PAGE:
Lord Howe Stick Insect: Extinct Species Back From the Dead After 100 Years

Adult female Dryococelus australis on hand. Rohan Cleave, Melbourne Zoo

An insect that was long taken for dead has been found. The Lord Howe Island stick insect, considered extinct for years, still walks—or crawls—the Earth.

Hungry rodents diminished their numbers long ago. When rats, stowing away on ships, came to Lord Howe Island, they found a tasty new food source in the Lord Howe Island stick insect. Rats ate so many that scientists believed these creepy crawlies had been eaten completely off the island.

The six-legged animal has never been found anywhere on Earth except for off the coast of New South Wales in Australia. It's born green, and as an adult, is dark brown and the length of a human palm. Some give this six-legged, flightless creature the endearing nickname of "tree lobster."

By 1920, conservationists declared the animal extinct. But in 2001, a team of entomologists and conservations exploring a nearby sheer volcanic stack called Ball's Pyramid discovered a few dozen stick insect specimens alive and well. Could this be the thought-to-be-extinct animal? Did this population use this inhospitable, steep rock in the Pacific to avoid the rats—and extinction?

Entomologists caught live individuals and brought them to zoos to start breeding programs, in the hopes that they could reintroduce the Lord Howe Island stick insect to the island from which it gets its name. The Lord Howe stick insect officially changed classification from "extinct" to "critically endangered."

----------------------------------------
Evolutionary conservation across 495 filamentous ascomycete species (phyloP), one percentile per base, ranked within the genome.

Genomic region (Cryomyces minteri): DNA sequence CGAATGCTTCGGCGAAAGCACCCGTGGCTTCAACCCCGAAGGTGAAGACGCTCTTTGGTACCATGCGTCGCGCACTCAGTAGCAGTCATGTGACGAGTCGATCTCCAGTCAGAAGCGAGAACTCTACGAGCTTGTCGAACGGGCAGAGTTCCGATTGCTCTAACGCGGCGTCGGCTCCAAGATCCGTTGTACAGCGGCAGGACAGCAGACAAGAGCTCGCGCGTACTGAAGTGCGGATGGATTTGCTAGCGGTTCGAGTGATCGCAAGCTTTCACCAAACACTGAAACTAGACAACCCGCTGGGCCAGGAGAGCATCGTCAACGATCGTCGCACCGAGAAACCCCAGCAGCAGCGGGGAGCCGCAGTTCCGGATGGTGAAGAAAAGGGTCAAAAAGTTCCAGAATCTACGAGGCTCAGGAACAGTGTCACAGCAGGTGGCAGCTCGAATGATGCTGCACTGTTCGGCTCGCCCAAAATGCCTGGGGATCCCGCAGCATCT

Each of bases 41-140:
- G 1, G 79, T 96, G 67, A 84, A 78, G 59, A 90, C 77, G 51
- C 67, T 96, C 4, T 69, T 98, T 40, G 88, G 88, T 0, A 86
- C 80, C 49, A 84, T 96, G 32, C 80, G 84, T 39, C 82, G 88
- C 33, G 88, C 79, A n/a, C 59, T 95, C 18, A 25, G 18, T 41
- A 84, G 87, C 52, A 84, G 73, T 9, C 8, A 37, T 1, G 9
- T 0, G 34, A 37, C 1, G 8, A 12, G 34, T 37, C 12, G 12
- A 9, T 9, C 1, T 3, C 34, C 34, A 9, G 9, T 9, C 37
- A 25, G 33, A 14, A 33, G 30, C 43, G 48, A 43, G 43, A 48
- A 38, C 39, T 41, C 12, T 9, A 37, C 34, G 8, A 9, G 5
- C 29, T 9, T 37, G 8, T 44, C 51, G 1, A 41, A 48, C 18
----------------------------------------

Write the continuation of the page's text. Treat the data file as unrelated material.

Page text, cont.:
But the newly bred bugs raised some doubts. They looked slightly different than the ones that had been declared extinct. They were lighter, had rounder heads and bottoms, and had thicker back legs. Only genetic testing could tell them for sure whether they were indeed the same species.

In research published today in Current Biology, zoologists compared DNA samples from the new population, derived from the insects found at Ball's Pyramid, with samples from museum specimens collected before their extinction was declared.

The verdict: yes, the two animals are one species. Dryococelus australis lives on.

The Lord Howe stick insect can now join the esteemed ranks of Lazarus Taxa, or animals formerly thought to be extinct. This group is named for Lazarus, a biblical figure who returned from the dead, and includes such animals as the coelacanth, a fish that was thought to have gone extinct in the Cretaceous, until modern animals were discovered in 1838.

The research has even broader implications. Conservationists hoping to return the insect to its former range can now rest assured that they would not be accidentally introducing an invasive species. It also highlights the importance of keeping museum samples of a variety of species for confirmation.

And now we know it's possible for species to avoid extinction by hiding on remote, obscure islets, away from human interference. And maybe they'll have a chance to go home again to their Australian island—but only if people exterminate the rats first.